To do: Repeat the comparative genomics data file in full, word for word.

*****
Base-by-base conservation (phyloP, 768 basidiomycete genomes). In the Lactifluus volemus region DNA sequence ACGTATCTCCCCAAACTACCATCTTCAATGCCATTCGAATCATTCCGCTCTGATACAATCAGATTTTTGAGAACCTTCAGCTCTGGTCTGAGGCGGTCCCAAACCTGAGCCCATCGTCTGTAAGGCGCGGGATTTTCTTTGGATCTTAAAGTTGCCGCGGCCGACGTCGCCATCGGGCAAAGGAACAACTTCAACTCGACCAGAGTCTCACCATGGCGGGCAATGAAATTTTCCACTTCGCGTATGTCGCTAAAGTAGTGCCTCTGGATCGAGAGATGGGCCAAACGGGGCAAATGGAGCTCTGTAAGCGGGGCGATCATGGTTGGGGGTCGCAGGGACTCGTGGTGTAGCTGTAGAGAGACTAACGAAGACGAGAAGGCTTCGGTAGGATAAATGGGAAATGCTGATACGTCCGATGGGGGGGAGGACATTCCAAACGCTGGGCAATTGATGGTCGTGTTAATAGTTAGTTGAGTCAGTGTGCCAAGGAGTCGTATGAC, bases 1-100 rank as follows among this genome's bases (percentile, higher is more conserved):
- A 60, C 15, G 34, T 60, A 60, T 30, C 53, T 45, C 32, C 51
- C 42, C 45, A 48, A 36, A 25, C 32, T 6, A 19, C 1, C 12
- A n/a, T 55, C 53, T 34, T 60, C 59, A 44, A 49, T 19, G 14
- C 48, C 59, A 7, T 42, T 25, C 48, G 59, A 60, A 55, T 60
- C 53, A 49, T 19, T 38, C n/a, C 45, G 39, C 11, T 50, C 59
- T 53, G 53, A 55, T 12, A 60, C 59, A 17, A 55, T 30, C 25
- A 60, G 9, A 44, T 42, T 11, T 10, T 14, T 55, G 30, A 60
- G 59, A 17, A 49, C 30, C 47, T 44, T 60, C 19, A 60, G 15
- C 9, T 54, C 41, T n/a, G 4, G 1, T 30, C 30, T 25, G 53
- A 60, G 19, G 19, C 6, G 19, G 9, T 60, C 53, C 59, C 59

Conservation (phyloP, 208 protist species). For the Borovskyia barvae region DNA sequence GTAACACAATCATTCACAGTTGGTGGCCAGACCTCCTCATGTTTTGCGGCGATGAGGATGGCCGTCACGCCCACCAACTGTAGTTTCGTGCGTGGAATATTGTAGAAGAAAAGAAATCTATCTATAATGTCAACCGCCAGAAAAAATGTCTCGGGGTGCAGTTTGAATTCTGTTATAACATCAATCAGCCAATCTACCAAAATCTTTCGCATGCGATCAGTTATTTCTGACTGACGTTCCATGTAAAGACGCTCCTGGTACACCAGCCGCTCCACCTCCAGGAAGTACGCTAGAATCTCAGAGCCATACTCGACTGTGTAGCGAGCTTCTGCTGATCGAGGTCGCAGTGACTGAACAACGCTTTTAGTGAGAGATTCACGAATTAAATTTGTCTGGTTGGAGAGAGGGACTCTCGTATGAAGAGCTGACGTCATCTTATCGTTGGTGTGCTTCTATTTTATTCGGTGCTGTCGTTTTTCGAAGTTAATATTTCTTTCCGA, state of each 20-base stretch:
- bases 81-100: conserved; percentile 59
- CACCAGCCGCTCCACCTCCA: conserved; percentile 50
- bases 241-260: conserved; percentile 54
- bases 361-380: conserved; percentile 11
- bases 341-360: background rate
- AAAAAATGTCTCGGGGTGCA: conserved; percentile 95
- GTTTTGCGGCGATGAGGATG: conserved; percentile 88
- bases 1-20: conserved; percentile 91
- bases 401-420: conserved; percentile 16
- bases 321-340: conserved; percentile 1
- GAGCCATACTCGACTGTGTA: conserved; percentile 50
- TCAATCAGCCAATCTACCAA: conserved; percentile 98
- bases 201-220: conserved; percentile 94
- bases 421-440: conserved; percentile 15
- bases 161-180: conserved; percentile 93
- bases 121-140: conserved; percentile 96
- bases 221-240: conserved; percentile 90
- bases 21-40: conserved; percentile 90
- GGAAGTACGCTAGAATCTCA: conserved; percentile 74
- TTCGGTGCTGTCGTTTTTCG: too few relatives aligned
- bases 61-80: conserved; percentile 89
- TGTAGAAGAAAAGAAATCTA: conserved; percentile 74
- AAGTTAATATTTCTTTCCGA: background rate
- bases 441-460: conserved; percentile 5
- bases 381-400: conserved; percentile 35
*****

Base-by-base conservation (phyloP, 768 basidiomycete genomes). In the Lactifluus volemus region DNA sequence ACGTATCTCCCCAAACTACCATCTTCAATGCCATTCGAATCATTCCGCTCTGATACAATCAGATTTTTGAGAACCTTCAGCTCTGGTCTGAGGCGGTCCCAAACCTGAGCCCATCGTCTGTAAGGCGCGGGATTTTCTTTGGATCTTAAAGTTGCCGCGGCCGACGTCGCCATCGGGCAAAGGAACAACTTCAACTCGACCAGAGTCTCACCATGGCGGGCAATGAAATTTTCCACTTCGCGTATGTCGCTAAAGTAGTGCCTCTGGATCGAGAGATGGGCCAAACGGGGCAAATGGAGCTCTGTAAGCGGGGCGATCATGGTTGGGGGTCGCAGGGACTCGTGGTGTAGCTGTAGAGAGACTAACGAAGACGAGAAGGCTTCGGTAGGATAAATGGGAAATGCTGATACGTCCGATGGGGGGGAGGACATTCCAAACGCTGGGCAATTGATGGTCGTGTTAATAGTTAGTTGAGTCAGTGTGCCAAGGAGTCGTATGAC, bases 1-100 rank as follows among this genome's bases (percentile, higher is more conserved):
- A 60, C 15, G 34, T 60, A 60, T 30, C 53, T 45, C 32, C 51
- C 42, C 45, A 48, A 36, A 25, C 32, T 6, A 19, C 1, C 12
- A n/a, T 55, C 53, T 34, T 60, C 59, A 44, A 49, T 19, G 14
- C 48, C 59, A 7, T 42, T 25, C 48, G 59, A 60, A 55, T 60
- C 53, A 49, T 19, T 38, C n/a, C 45, G 39, C 11, T 50, C 59
- T 53, G 53, A 55, T 12, A 60, C 59, A 17, A 55, T 30, C 25
- A 60, G 9, A 44, T 42, T 11, T 10, T 14, T 55, G 30, A 60
- G 59, A 17, A 49, C 30, C 47, T 44, T 60, C 19, A 60, G 15
- C 9, T 54, C 41, T n/a, G 4, G 1, T 30, C 30, T 25, G 53
- A 60, G 19, G 19, C 6, G 19, G 9, T 60, C 53, C 59, C 59

Conservation (phyloP, 208 protist species). For the Borovskyia barvae region DNA sequence GTAACACAATCATTCACAGTTGGTGGCCAGACCTCCTCATGTTTTGCGGCGATGAGGATGGCCGTCACGCCCACCAACTGTAGTTTCGTGCGTGGAATATTGTAGAAGAAAAGAAATCTATCTATAATGTCAACCGCCAGAAAAAATGTCTCGGGGTGCAGTTTGAATTCTGTTATAACATCAATCAGCCAATCTACCAAAATCTTTCGCATGCGATCAGTTATTTCTGACTGACGTTCCATGTAAAGACGCTCCTGGTACACCAGCCGCTCCACCTCCAGGAAGTACGCTAGAATCTCAGAGCCATACTCGACTGTGTAGCGAGCTTCTGCTGATCGAGGTCGCAGTGACTGAACAACGCTTTTAGTGAGAGATTCACGAATTAAATTTGTCTGGTTGGAGAGAGGGACTCTCGTATGAAGAGCTGACGTCATCTTATCGTTGGTGTGCTTCTATTTTATTCGGTGCTGTCGTTTTTCGAAGTTAATATTTCTTTCCGA, state of each 20-base stretch:
- bases 81-100: conserved; percentile 59
- CACCAGCCGCTCCACCTCCA: conserved; percentile 50
- bases 241-260: conserved; percentile 54
- bases 361-380: conserved; percentile 11
- bases 341-360: background rate
- AAAAAATGTCTCGGGGTGCA: conserved; percentile 95
- GTTTTGCGGCGATGAGGATG: conserved; percentile 88
- bases 1-20: conserved; percentile 91
- bases 401-420: conserved; percentile 16
- bases 321-340: conserved; percentile 1
- GAGCCATACTCGACTGTGTA: conserved; percentile 50
- TCAATCAGCCAATCTACCAA: conserved; percentile 98
- bases 201-220: conserved; percentile 94
- bases 421-440: conserved; percentile 15
- bases 161-180: conserved; percentile 93
- bases 121-140: conserved; percentile 96
- bases 221-240: conserved; percentile 90
- bases 21-40: conserved; percentile 90
- GGAAGTACGCTAGAATCTCA: conserved; percentile 74
- TTCGGTGCTGTCGTTTTTCG: too few relatives aligned
- bases 61-80: conserved; percentile 89
- TGTAGAAGAAAAGAAATCTA: conserved; percentile 74
- AAGTTAATATTTCTTTCCGA: background rate
- bases 441-460: conserved; percentile 5
- bases 381-400: conserved; percentile 35